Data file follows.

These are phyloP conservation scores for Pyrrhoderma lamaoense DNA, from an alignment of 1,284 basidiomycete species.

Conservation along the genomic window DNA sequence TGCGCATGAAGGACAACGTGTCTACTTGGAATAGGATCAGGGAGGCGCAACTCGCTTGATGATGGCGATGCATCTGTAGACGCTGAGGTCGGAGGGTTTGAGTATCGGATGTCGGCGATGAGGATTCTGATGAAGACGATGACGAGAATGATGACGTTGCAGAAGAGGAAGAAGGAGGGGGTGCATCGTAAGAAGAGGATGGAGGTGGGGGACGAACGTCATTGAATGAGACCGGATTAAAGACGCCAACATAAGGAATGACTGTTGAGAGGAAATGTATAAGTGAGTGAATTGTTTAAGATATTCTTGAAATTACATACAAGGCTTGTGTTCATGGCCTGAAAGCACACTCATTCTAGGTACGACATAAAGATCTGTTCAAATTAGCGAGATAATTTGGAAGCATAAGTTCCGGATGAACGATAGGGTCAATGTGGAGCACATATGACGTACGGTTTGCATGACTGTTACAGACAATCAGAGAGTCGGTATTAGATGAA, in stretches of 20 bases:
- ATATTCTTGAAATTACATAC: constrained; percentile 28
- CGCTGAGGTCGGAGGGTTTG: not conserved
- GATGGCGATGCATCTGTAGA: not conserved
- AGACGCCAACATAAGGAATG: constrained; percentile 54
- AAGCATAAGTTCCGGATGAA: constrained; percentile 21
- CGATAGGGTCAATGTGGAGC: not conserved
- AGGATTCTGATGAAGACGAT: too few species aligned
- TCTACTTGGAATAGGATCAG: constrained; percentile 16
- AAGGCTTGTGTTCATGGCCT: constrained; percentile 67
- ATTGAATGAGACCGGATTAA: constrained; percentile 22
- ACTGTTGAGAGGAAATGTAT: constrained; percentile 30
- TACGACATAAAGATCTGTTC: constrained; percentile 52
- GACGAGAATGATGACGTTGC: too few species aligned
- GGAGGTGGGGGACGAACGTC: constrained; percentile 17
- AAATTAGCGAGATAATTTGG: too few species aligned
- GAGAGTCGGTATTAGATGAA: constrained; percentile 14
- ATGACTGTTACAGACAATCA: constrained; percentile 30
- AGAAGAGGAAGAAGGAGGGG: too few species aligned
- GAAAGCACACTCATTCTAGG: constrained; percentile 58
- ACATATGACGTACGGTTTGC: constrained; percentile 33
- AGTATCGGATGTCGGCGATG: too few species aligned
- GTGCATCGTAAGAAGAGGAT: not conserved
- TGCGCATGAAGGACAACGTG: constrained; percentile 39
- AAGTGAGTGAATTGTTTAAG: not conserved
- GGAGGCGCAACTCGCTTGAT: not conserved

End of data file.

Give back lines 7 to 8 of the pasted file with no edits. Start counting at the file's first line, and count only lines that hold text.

- AAGCATAAGTTCCGGATGAA: constrained; percentile 21
- CGATAGGGTCAATGTGGAGC: not conserved